I am passionate about ensuring the family justice system works for everyone. The Conservatives have made great strides in bringing about real change to our family justice system, such as with the Children and Families Act 2014, making it fairer for all.
My campaign is an opportunity to set out the ways that we can continue the work of the Government in modernising the family justice system. I made a speech in Parliament back in March 2017, when I was introducing my Family Justice Bill, and I organised a debate on family justice reform in Parliament in November 2017. I have set out below the areas I am working to change:
Child Arrangement Orders
We need to ensure that Child Arrangement Orders – which determine the contact and residence of children on divorce – are robustly enforced by the courts. Where a court is satisfied, beyond reasonable doubt, that a parent has failed to comply with their CAO, it has the power to enforce it in a number of ways. The current statutory scheme for enforcement orders sits alongside the court’s general contempt powers. Courts can; refer the parties to a separated parents information program; variation in the CAO, including a reconsideration of the contract arrangements; an enforcement order or suspended enforcement order; an order for compensation for financial loss; committal to prison; and issue a fine. In the majority of divorces, the orders are complied with. However, too often these orders are breached with impunity, usually by the resident parent, due to courts being reluctant to effectively castigate the non-compliant parent.
A new approach is needed. A tough 'three strikes' system where residence – if safe – should be transferred and Community Service actually- not theoretically- imposed upon those parents who fail to stick to the agreements is needed. Confiscation of driving licences or passports should seriously be considered by Parliament. The cost of making applications for enforcement action should be on the shoulders of the parent who is in breach of orders. If they do not like an order, they should take the responsibility to apply to vary it rather than remain in breach.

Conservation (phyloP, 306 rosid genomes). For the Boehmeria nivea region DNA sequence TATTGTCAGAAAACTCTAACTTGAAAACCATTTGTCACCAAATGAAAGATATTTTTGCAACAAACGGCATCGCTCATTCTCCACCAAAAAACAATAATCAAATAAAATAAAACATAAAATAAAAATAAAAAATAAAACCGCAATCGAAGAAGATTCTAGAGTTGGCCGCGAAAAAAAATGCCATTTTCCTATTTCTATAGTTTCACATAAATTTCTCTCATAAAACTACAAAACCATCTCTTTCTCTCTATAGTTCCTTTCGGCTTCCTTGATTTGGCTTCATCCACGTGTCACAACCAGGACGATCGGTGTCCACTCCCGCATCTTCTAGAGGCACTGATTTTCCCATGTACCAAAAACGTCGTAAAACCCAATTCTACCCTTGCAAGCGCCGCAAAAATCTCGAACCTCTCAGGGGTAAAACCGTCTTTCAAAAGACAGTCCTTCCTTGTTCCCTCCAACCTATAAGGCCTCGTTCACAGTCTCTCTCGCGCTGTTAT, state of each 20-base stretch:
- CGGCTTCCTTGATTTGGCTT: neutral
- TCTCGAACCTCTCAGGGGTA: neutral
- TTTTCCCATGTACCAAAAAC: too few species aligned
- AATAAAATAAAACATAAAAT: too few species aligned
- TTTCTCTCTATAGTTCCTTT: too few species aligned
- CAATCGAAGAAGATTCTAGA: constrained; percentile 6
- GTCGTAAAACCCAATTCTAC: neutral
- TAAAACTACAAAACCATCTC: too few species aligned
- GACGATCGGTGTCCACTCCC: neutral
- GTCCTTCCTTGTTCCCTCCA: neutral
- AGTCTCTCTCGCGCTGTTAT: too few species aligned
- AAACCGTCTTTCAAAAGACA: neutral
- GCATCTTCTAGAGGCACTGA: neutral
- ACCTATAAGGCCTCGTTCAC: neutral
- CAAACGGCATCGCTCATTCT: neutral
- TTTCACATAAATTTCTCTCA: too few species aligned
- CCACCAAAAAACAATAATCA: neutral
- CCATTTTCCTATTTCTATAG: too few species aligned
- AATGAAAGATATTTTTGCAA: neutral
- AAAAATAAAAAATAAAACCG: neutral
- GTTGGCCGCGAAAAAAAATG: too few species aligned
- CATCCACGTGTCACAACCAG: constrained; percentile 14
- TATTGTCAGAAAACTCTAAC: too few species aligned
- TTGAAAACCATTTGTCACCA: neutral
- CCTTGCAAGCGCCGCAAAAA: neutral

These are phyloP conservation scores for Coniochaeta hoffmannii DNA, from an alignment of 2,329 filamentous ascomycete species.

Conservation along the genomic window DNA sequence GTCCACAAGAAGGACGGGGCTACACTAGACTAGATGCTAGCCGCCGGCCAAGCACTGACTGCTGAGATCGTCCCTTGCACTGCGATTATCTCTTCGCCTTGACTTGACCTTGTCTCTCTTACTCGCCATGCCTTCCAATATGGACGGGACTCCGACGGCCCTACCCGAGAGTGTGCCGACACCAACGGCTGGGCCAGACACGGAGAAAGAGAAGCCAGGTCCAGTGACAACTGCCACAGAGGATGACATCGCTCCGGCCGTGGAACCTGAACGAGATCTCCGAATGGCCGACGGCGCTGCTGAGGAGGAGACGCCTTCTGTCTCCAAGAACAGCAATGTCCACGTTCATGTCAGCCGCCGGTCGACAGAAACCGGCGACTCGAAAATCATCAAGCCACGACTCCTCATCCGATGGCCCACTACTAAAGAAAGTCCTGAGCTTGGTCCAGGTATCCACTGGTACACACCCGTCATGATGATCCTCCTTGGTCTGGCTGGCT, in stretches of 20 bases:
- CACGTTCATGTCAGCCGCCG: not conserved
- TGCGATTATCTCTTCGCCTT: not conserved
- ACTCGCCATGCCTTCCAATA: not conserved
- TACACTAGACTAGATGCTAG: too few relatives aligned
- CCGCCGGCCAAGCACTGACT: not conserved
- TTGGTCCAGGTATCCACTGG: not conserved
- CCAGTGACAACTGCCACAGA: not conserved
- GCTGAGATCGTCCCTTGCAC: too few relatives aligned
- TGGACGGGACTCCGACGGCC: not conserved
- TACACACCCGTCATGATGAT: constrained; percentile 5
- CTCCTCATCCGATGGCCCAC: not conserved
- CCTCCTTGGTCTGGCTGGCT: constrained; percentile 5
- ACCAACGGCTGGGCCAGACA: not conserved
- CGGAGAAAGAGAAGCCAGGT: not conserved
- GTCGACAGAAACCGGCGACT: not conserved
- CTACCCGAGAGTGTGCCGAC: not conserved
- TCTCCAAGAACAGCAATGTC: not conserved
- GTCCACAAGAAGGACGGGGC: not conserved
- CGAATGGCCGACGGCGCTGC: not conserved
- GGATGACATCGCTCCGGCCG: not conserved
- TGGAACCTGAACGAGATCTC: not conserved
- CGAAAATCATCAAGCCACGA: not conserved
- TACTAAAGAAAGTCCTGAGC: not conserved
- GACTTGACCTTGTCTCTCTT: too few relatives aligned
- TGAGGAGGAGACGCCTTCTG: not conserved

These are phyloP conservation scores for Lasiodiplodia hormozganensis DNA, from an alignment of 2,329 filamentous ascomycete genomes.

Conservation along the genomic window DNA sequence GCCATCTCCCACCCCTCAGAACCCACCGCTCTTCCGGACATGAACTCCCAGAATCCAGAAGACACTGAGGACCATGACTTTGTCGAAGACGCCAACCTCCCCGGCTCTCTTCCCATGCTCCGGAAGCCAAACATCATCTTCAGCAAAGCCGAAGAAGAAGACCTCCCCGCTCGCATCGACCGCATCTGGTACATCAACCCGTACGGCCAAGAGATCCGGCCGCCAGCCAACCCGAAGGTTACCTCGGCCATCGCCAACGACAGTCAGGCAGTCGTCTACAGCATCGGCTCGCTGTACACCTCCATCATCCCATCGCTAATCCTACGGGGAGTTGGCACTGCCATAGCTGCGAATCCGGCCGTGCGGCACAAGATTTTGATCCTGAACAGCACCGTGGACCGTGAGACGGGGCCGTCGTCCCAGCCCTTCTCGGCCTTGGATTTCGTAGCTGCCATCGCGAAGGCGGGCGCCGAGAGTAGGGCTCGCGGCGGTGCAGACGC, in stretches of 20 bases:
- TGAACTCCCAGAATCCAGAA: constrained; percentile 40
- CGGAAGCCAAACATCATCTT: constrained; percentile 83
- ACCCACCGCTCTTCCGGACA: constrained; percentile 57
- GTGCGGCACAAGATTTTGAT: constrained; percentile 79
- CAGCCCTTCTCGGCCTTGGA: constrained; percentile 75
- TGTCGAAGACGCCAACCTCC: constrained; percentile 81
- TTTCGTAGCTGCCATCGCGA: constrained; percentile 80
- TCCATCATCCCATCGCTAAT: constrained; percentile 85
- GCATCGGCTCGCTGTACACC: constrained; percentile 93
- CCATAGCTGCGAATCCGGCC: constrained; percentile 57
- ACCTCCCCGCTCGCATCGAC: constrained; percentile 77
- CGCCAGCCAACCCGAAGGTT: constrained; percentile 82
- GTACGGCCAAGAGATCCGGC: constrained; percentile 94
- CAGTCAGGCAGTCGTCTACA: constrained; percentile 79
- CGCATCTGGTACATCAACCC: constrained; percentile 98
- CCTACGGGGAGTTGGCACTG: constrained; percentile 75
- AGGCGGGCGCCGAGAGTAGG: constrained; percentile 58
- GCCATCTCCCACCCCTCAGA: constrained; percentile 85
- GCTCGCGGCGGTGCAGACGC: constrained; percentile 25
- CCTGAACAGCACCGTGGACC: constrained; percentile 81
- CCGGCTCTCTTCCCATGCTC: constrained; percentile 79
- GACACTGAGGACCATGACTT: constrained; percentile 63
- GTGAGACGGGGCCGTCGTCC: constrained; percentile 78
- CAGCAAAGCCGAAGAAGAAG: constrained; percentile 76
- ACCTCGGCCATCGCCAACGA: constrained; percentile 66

Proper enforcement of CAOs must also be coupled with a rebuttable presumption of shared parenting, which should be the core principle when determining the contact and residence of the children. This would not equate to an explicit statement of an equal 50:50 time division. As Professor Patrick Parkinson, a former president of the International Society of Family Law has made clear, this refers to a principle that a meaningful relationship with both parents is at the heart of the family justice system. Every child has a right to a proper relationship with both parents but, at present, the law does not make that clear.
There are best practice systems cases that the UK could learn from. For example, in Sweden shared parenting is treated as a legal norm and has managed, in the space of just 20 years, to transformed the landscape for shared parenting. More than 40% of separated parents share care on an equal basis while the majority of separated parents have shared care arrangements where each parent has at least 30% of parenting time. Part of Sweden’s success is that disputes are resolved through mediation, around 14 per cent, while just 2% were resolved through courts.
Legislation that emphasises the importance of both parents in childrens’ lives, other than in cases of violence or where the child is not safe, is commonplace around the world and operates without any difficulty. Good examples are Canada and the US States of Iowa, Florida, California and Colorado.